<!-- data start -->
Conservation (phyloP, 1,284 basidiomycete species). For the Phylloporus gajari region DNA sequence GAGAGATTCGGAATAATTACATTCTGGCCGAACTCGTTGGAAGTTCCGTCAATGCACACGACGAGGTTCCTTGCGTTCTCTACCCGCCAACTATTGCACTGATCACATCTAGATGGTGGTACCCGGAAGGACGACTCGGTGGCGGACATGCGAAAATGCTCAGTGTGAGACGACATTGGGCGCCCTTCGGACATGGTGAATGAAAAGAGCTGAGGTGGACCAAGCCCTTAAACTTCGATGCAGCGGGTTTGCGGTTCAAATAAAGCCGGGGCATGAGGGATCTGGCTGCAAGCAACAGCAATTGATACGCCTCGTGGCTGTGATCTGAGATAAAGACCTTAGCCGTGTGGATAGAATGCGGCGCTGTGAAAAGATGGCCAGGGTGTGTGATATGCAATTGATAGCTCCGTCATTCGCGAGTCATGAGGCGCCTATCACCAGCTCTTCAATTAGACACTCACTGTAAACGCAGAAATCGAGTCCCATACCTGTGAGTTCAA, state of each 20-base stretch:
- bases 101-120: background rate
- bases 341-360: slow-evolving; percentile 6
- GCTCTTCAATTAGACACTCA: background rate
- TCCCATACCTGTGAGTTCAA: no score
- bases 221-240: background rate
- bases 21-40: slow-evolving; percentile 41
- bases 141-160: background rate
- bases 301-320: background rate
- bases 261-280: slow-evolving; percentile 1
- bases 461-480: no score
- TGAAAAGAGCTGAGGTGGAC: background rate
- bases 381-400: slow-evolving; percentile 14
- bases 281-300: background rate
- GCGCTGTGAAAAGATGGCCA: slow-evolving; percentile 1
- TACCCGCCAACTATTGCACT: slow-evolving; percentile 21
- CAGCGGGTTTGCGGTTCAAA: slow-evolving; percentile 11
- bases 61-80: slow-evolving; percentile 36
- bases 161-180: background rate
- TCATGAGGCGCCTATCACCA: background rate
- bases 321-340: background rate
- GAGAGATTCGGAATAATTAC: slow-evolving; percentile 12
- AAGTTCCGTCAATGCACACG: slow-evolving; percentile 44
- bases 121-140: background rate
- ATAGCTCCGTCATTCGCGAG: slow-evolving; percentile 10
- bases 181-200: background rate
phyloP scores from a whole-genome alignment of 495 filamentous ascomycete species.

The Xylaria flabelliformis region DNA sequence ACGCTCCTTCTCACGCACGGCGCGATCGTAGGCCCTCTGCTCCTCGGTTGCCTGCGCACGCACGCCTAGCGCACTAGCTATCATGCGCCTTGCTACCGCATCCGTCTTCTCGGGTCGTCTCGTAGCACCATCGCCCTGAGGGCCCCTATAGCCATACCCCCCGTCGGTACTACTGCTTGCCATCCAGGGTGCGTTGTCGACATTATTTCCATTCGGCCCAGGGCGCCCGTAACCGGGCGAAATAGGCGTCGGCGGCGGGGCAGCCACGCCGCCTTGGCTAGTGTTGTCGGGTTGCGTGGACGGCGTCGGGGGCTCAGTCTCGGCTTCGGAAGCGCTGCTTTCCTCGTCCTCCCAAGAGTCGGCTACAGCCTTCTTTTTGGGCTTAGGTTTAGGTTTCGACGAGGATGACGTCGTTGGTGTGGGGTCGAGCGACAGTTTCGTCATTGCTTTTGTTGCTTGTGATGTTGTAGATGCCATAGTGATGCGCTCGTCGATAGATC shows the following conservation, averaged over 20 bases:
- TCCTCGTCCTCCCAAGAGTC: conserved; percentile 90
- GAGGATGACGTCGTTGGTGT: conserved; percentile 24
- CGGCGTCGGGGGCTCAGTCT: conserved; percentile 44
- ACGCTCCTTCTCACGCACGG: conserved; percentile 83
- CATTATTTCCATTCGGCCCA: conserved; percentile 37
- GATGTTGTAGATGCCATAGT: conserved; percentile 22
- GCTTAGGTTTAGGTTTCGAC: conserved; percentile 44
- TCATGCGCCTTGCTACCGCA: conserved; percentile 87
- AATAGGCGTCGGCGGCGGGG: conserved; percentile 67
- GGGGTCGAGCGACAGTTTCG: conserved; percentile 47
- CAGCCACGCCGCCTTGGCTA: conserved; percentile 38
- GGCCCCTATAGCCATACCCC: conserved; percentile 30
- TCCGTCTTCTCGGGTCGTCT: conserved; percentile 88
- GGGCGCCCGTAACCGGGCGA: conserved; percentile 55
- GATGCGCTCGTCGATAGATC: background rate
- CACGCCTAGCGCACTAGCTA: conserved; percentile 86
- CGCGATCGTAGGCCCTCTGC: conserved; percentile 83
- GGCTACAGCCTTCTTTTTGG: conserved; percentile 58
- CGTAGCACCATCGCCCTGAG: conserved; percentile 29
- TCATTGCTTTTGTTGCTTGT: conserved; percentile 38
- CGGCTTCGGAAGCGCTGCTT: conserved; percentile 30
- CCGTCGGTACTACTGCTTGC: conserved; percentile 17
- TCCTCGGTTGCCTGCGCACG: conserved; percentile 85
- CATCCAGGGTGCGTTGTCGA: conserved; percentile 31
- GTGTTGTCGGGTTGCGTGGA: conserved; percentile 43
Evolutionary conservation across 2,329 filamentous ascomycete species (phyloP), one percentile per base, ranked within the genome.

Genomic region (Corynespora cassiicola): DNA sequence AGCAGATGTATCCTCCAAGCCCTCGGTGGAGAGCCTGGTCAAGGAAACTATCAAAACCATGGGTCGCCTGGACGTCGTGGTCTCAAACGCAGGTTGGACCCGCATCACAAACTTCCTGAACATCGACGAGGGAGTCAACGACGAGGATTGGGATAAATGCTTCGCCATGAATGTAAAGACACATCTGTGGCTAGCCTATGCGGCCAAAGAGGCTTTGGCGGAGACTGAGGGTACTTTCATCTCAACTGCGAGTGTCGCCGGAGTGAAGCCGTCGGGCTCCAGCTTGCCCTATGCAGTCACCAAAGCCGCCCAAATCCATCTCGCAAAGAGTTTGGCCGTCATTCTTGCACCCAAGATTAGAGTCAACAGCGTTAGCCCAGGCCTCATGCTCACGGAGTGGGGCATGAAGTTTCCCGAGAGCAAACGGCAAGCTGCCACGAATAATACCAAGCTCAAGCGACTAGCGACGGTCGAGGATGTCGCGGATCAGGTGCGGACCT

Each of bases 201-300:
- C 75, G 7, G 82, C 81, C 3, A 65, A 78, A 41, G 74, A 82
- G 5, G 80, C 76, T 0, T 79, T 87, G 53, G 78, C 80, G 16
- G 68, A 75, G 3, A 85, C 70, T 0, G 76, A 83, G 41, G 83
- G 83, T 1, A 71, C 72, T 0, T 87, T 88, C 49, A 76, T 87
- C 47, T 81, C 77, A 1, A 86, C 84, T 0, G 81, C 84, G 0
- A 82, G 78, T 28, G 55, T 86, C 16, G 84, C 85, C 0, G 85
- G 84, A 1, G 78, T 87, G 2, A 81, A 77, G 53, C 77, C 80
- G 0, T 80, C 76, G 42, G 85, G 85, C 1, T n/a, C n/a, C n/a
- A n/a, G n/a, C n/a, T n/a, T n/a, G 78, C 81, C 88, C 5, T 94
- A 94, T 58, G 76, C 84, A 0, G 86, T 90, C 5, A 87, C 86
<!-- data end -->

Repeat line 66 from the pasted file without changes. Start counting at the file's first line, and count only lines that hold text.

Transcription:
- A 94, T 58, G 76, C 84, A 0, G 86, T 90, C 5, A 87, C 86